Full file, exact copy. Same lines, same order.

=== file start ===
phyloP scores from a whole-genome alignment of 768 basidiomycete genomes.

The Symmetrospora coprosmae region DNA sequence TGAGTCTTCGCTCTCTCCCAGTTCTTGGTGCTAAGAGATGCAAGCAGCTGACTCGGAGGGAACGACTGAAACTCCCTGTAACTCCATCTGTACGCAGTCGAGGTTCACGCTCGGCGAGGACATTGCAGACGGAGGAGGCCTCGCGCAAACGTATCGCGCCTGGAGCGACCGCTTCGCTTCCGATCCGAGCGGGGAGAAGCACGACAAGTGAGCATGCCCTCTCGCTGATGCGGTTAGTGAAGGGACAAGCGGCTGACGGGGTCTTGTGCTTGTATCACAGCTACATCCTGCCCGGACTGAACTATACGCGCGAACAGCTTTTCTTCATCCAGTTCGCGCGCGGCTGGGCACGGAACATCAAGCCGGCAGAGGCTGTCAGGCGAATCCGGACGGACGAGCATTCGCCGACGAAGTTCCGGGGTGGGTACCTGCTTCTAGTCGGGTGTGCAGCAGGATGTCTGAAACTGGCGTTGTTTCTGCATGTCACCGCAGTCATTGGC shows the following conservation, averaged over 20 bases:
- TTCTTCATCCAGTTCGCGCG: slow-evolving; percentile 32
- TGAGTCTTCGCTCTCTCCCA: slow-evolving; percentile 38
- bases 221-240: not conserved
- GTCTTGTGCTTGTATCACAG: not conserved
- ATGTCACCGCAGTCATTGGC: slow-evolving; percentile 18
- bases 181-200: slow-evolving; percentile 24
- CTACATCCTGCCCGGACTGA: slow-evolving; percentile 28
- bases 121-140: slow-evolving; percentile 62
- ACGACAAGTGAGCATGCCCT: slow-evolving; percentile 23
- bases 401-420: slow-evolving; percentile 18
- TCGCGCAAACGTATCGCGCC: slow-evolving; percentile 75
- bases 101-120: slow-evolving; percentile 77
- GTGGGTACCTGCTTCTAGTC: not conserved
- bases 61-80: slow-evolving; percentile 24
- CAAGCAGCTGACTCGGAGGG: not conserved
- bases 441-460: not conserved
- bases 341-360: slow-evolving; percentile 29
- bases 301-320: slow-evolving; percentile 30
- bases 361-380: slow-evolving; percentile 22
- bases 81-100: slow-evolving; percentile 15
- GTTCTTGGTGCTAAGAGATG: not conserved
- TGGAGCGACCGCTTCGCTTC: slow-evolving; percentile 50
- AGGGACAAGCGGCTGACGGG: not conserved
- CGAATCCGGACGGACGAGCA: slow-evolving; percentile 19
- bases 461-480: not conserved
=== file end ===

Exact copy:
phyloP scores from a whole-genome alignment of 768 basidiomycete genomes.

The Symmetrospora coprosmae region DNA sequence TGAGTCTTCGCTCTCTCCCAGTTCTTGGTGCTAAGAGATGCAAGCAGCTGACTCGGAGGGAACGACTGAAACTCCCTGTAACTCCATCTGTACGCAGTCGAGGTTCACGCTCGGCGAGGACATTGCAGACGGAGGAGGCCTCGCGCAAACGTATCGCGCCTGGAGCGACCGCTTCGCTTCCGATCCGAGCGGGGAGAAGCACGACAAGTGAGCATGCCCTCTCGCTGATGCGGTTAGTGAAGGGACAAGCGGCTGACGGGGTCTTGTGCTTGTATCACAGCTACATCCTGCCCGGACTGAACTATACGCGCGAACAGCTTTTCTTCATCCAGTTCGCGCGCGGCTGGGCACGGAACATCAAGCCGGCAGAGGCTGTCAGGCGAATCCGGACGGACGAGCATTCGCCGACGAAGTTCCGGGGTGGGTACCTGCTTCTAGTCGGGTGTGCAGCAGGATGTCTGAAACTGGCGTTGTTTCTGCATGTCACCGCAGTCATTGGC shows the following conservation, averaged over 20 bases:
- TTCTTCATCCAGTTCGCGCG: slow-evolving; percentile 32
- TGAGTCTTCGCTCTCTCCCA: slow-evolving; percentile 38
- bases 221-240: not conserved
- GTCTTGTGCTTGTATCACAG: not conserved
- ATGTCACCGCAGTCATTGGC: slow-evolving; percentile 18
- bases 181-200: slow-evolving; percentile 24
- CTACATCCTGCCCGGACTGA: slow-evolving; percentile 28
- bases 121-140: slow-evolving; percentile 62
- ACGACAAGTGAGCATGCCCT: slow-evolving; percentile 23
- bases 401-420: slow-evolving; percentile 18
- TCGCGCAAACGTATCGCGCC: slow-evolving; percentile 75
- bases 101-120: slow-evolving; percentile 77
- GTGGGTACCTGCTTCTAGTC: not conserved
- bases 61-80: slow-evolving; percentile 24
- CAAGCAGCTGACTCGGAGGG: not conserved
- bases 441-460: not conserved
- bases 341-360: slow-evolving; percentile 29
- bases 301-320: slow-evolving; percentile 30
- bases 361-380: slow-evolving; percentile 22
- bases 81-100: slow-evolving; percentile 15
- GTTCTTGGTGCTAAGAGATG: not conserved
- TGGAGCGACCGCTTCGCTTC: slow-evolving; percentile 50
- AGGGACAAGCGGCTGACGGG: not conserved
- CGAATCCGGACGGACGAGCA: slow-evolving; percentile 19
- bases 461-480: not conserved